State-endorsed religious discrimination 16/11/2003
This blogster doesn’t hyper-ventilate over God matters. We’re content to believe the basic credos of most religions are decent platforms on which to build law-abiding societies and that Judean-Christian guidance has led civilisation to enlightenment.
And dammit, I don’t know any seriously religious people who are not fine specimens of humanity. A bloke I work beside goes to the Praise The Lord Hall several times a week and I couldn’t ask for a friendlier, more helpful, interested and interesting colleague.
Anyway, despite all the huff and puff, separation of church and state is an ideal that will not be realised until churches suffer the same treatment at the tax office as secular organisations. And hear ye, brothers and sisters, dat ain’t about to happen, praise the Lord.
In the meantime, such trivials as religious symbols in state schools are best sorted at the local level, with a vote of parents if necessary.
To let the politicised bureaucracy decide such matters ends only in hypocrisy and deceit as exemplified in action by the loony left-controlled New York schools system:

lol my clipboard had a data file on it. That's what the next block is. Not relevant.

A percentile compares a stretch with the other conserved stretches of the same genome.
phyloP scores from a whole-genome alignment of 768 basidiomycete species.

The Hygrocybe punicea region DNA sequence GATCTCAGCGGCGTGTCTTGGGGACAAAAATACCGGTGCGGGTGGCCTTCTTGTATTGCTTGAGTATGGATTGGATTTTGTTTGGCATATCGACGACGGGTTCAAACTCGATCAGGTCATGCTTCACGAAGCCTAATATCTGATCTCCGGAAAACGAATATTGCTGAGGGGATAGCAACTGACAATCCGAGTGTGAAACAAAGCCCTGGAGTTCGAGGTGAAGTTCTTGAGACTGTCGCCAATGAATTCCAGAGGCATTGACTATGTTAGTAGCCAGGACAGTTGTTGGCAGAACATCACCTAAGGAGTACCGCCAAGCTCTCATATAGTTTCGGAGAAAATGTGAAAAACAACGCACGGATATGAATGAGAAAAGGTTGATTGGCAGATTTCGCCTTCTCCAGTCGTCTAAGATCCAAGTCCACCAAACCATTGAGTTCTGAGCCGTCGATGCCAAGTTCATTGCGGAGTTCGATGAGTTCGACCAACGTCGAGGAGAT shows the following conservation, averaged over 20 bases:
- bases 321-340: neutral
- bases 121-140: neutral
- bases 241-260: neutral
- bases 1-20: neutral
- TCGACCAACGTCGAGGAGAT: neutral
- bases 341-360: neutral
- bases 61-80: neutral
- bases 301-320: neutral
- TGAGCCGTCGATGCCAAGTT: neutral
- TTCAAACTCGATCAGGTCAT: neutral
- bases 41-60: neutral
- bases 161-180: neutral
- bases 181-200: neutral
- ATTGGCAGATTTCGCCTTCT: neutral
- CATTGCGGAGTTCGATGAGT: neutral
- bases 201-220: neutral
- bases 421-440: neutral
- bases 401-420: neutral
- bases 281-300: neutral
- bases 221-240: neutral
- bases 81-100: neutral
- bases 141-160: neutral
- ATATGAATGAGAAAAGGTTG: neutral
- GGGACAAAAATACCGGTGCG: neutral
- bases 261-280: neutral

Pursuant to New York’s policy, City schools display the Jewish Menorah and the Islamic star and crescent during Hanukkah and Ramadan, but not the Nativity scene during Christmas. One public school principal issued a memo encouraging teachers to bring to school “religious symbols” that represent the Islamic and Jewish religions. No mention of Christianity was made in this memo. At times, teachers would have students make the Jewish Menorahs that would often adorn the halls of the schools as part of the “authorized” displays. However, the students were not allowed to make and similarly display Nativity scenes. When a parent wrote to her son’s teacher to complain about this, the teacher responded by sending the parent a copy of the school’s “Holiday Displays” policy.